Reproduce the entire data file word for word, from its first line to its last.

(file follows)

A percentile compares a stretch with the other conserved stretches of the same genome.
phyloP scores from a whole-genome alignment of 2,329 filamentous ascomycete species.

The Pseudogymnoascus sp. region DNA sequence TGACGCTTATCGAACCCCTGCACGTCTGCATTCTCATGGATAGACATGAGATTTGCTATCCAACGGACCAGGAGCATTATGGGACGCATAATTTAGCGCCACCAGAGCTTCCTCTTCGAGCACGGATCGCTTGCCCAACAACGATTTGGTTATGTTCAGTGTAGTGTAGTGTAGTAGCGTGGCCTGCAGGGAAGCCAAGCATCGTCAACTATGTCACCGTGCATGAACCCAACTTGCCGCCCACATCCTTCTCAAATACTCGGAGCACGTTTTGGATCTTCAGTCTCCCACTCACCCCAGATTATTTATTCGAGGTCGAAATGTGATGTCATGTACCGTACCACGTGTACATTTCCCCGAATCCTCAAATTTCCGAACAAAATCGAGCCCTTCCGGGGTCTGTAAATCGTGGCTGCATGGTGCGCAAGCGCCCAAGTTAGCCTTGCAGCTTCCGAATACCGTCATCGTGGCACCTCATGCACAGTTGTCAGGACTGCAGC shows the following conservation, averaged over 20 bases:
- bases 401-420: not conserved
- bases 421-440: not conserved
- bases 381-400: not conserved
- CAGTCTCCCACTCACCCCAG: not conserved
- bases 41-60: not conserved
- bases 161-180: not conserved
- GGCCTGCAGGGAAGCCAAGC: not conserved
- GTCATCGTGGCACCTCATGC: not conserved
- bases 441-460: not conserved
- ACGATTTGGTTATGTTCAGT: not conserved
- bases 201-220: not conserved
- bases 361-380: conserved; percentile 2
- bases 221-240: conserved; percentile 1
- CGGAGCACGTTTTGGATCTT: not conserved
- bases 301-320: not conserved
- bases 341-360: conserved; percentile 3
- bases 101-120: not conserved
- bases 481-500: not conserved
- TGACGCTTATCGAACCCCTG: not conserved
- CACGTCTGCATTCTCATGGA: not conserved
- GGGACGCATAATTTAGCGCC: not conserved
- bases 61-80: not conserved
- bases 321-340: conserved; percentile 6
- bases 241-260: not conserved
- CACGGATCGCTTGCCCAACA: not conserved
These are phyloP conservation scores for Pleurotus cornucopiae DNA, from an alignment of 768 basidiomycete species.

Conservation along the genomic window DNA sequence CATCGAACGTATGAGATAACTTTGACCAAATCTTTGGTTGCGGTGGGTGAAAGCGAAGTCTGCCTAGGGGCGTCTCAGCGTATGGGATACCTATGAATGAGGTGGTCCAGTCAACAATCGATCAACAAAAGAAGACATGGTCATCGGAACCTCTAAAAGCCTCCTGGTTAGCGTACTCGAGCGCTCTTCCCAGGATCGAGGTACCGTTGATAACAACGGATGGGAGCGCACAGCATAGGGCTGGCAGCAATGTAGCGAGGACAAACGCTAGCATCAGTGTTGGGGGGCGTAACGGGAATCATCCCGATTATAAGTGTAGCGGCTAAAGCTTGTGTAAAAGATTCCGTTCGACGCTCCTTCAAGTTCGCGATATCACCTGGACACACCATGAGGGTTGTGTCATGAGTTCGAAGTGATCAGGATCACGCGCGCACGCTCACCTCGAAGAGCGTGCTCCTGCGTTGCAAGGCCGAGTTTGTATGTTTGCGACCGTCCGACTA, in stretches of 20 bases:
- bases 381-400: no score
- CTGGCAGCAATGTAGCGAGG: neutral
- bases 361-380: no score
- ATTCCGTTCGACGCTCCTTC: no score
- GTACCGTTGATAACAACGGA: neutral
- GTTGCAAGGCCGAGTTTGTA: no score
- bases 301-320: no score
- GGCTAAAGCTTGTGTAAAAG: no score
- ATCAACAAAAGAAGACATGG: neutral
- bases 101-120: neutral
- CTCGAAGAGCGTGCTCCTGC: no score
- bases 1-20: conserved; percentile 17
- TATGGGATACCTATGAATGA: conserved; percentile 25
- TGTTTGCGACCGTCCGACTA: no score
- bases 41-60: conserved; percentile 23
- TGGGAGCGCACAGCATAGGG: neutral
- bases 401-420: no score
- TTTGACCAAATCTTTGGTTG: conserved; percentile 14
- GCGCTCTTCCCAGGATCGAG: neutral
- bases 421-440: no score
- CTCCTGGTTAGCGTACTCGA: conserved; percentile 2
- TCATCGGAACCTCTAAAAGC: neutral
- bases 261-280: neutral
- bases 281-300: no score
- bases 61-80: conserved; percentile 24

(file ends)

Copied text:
A percentile compares a stretch with the other conserved stretches of the same genome.
phyloP scores from a whole-genome alignment of 2,329 filamentous ascomycete species.

The Pseudogymnoascus sp. region DNA sequence TGACGCTTATCGAACCCCTGCACGTCTGCATTCTCATGGATAGACATGAGATTTGCTATCCAACGGACCAGGAGCATTATGGGACGCATAATTTAGCGCCACCAGAGCTTCCTCTTCGAGCACGGATCGCTTGCCCAACAACGATTTGGTTATGTTCAGTGTAGTGTAGTGTAGTAGCGTGGCCTGCAGGGAAGCCAAGCATCGTCAACTATGTCACCGTGCATGAACCCAACTTGCCGCCCACATCCTTCTCAAATACTCGGAGCACGTTTTGGATCTTCAGTCTCCCACTCACCCCAGATTATTTATTCGAGGTCGAAATGTGATGTCATGTACCGTACCACGTGTACATTTCCCCGAATCCTCAAATTTCCGAACAAAATCGAGCCCTTCCGGGGTCTGTAAATCGTGGCTGCATGGTGCGCAAGCGCCCAAGTTAGCCTTGCAGCTTCCGAATACCGTCATCGTGGCACCTCATGCACAGTTGTCAGGACTGCAGC shows the following conservation, averaged over 20 bases:
- bases 401-420: not conserved
- bases 421-440: not conserved
- bases 381-400: not conserved
- CAGTCTCCCACTCACCCCAG: not conserved
- bases 41-60: not conserved
- bases 161-180: not conserved
- GGCCTGCAGGGAAGCCAAGC: not conserved
- GTCATCGTGGCACCTCATGC: not conserved
- bases 441-460: not conserved
- ACGATTTGGTTATGTTCAGT: not conserved
- bases 201-220: not conserved
- bases 361-380: conserved; percentile 2
- bases 221-240: conserved; percentile 1
- CGGAGCACGTTTTGGATCTT: not conserved
- bases 301-320: not conserved
- bases 341-360: conserved; percentile 3
- bases 101-120: not conserved
- bases 481-500: not conserved
- TGACGCTTATCGAACCCCTG: not conserved
- CACGTCTGCATTCTCATGGA: not conserved
- GGGACGCATAATTTAGCGCC: not conserved
- bases 61-80: not conserved
- bases 321-340: conserved; percentile 6
- bases 241-260: not conserved
- CACGGATCGCTTGCCCAACA: not conserved
These are phyloP conservation scores for Pleurotus cornucopiae DNA, from an alignment of 768 basidiomycete species.

Conservation along the genomic window DNA sequence CATCGAACGTATGAGATAACTTTGACCAAATCTTTGGTTGCGGTGGGTGAAAGCGAAGTCTGCCTAGGGGCGTCTCAGCGTATGGGATACCTATGAATGAGGTGGTCCAGTCAACAATCGATCAACAAAAGAAGACATGGTCATCGGAACCTCTAAAAGCCTCCTGGTTAGCGTACTCGAGCGCTCTTCCCAGGATCGAGGTACCGTTGATAACAACGGATGGGAGCGCACAGCATAGGGCTGGCAGCAATGTAGCGAGGACAAACGCTAGCATCAGTGTTGGGGGGCGTAACGGGAATCATCCCGATTATAAGTGTAGCGGCTAAAGCTTGTGTAAAAGATTCCGTTCGACGCTCCTTCAAGTTCGCGATATCACCTGGACACACCATGAGGGTTGTGTCATGAGTTCGAAGTGATCAGGATCACGCGCGCACGCTCACCTCGAAGAGCGTGCTCCTGCGTTGCAAGGCCGAGTTTGTATGTTTGCGACCGTCCGACTA, in stretches of 20 bases:
- bases 381-400: no score
- CTGGCAGCAATGTAGCGAGG: neutral
- bases 361-380: no score
- ATTCCGTTCGACGCTCCTTC: no score
- GTACCGTTGATAACAACGGA: neutral
- GTTGCAAGGCCGAGTTTGTA: no score
- bases 301-320: no score
- GGCTAAAGCTTGTGTAAAAG: no score
- ATCAACAAAAGAAGACATGG: neutral
- bases 101-120: neutral
- CTCGAAGAGCGTGCTCCTGC: no score
- bases 1-20: conserved; percentile 17
- TATGGGATACCTATGAATGA: conserved; percentile 25
- TGTTTGCGACCGTCCGACTA: no score
- bases 41-60: conserved; percentile 23
- TGGGAGCGCACAGCATAGGG: neutral
- bases 401-420: no score
- TTTGACCAAATCTTTGGTTG: conserved; percentile 14
- GCGCTCTTCCCAGGATCGAG: neutral
- bases 421-440: no score
- CTCCTGGTTAGCGTACTCGA: conserved; percentile 2
- TCATCGGAACCTCTAAAAGC: neutral
- bases 261-280: neutral
- bases 281-300: no score
- bases 61-80: conserved; percentile 24